The value of your daughter's injuries will be dictated by the values of similar cases in your local area. A lot of people want to settle their case without an attorney. Sometimes that makes sense. However, a few years back an internal insurance company memo showed that some companies pay about 10 cents on the dollar for a non-represented claimant. I'm in New York, and a scar of any kind on a 16 year old girl would have far greater value than the numbers you have presented. Tennessee might have different values. One of the top trial lawyers in the USA is in Nashville. I highly recommend a visit to http://www.seriousinjury.com . I'll bet they'd talk to you for free. Good luck.
I am admitted to practice in New York State. I am not admitted in any other states.
First, I hope your daughter gets better soon. Second, your daughter has a very complicated matter that needs to be examined by a competent lawyer. The insurance companies will point fingers at each other saying your daughters problems come from the different accidents. The doctors have to understand what is happening with the two accidents so they can testify as to which accident caused which injuries. I would suggest getting a lawyer as soon as possible to protect her rights. Take all of your notes with you. Do not send any more information to the insurance companies until your lawyer tells you to. Good luck.
The information provided should not be considered legal advice. I am not licensed to practice in any State other than SC. The results of your case will depend on the presentation of evidence, the law and other factors that may change depending on an in depth analysis of the facts of the case. Please see an attorney before making legal decisions.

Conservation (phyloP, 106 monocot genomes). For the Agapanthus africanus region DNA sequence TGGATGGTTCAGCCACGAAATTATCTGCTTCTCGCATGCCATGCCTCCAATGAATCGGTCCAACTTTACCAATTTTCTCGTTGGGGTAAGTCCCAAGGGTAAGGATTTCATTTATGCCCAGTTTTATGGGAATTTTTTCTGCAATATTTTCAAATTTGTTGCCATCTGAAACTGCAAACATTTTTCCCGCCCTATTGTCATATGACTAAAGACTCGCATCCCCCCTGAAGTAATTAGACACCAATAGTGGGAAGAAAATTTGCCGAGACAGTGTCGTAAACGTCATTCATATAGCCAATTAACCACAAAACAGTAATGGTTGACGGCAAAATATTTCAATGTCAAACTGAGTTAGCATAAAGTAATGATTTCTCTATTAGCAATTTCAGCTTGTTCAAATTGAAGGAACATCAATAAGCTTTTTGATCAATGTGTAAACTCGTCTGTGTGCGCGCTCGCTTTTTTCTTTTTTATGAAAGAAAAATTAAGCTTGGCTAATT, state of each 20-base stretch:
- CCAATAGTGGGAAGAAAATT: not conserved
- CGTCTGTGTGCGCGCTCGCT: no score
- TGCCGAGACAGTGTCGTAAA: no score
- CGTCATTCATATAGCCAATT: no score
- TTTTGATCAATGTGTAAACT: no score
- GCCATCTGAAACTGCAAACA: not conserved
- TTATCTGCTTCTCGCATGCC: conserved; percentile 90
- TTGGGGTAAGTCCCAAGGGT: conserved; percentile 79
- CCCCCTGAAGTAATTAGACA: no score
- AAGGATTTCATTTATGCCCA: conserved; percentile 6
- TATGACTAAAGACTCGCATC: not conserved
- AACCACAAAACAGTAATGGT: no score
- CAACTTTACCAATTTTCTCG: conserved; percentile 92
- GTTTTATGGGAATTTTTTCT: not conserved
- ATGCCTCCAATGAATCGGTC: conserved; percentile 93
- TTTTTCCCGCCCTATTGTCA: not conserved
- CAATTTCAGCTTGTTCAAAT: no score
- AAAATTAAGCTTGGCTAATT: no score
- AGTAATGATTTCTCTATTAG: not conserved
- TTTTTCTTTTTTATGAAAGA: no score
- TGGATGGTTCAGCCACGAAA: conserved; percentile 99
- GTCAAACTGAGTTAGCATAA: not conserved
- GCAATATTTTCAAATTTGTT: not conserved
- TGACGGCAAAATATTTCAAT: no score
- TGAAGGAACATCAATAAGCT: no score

Not only am I a lawyer, but I'm a former insurance adjuster. One of my concerns in your case is that often folks who try to DIY their injury cases miss bills. Why? Well, just because you go to XYZ hospital, then get a bill from XYZ hospital, folks assume that that is all they will see. They don't think about the radiologist who later reads the x-rays. They don't think about the ER doctor being a sub contractor and having his own billing service. So that's my first concern for you.
My second concern is that you are not dealing with just one accident. There could be a lot going on between the two (2) accidents in which you could get effectively "caught in the cross fire". Its bad enough having to deal with one (1) accident on your own, much less two (2).
My third concern is that in Tenn. there is a really short statute of limitations for getting these cases resolved or filing suit. Your daughter being under 18 can somewhat extend that period of time, in some respects, but this is not a case you want to "DIY".
Feel free to give me a call Monday if you want to discuss the case more.
Please note that my answering this question, does not, in any way, mean I represent you for this, or any other case. You need to seek that actual face-to-face advice of any attorney in your area who can further explain the law as it applies to your case.
Almost guaranteed that the adjuster is giving a low settlement offer, however, you have a complex case since it involves two accidents. These are extremely difficult cases from the standpoint that you must be careful on settling one before the other. Once settled, you don't get a second chance and the other adjuster will dispute your claims by blaming it on the other accident.
I'm happy to discuss this further with you if you like. Certainly not a DIY case.
This communication does not create an attorney-client relationship and the communication may not be confidential.
While it is difficult to evaluate a claim without all information, I can generally answer that I truly believe adjusters will always lowball unrepresented plaintiffs. Having two incidents back to back results in some level of complication in evaluating the claim. That being said, you should not resolve this claim without consulting with a qualified personal injury attorney. If a lawyer evaluates the claim and determines the offer to be appropriate, he or she would likely not take the case and simply tell you to settle. I doubt you will find that to be the case here.
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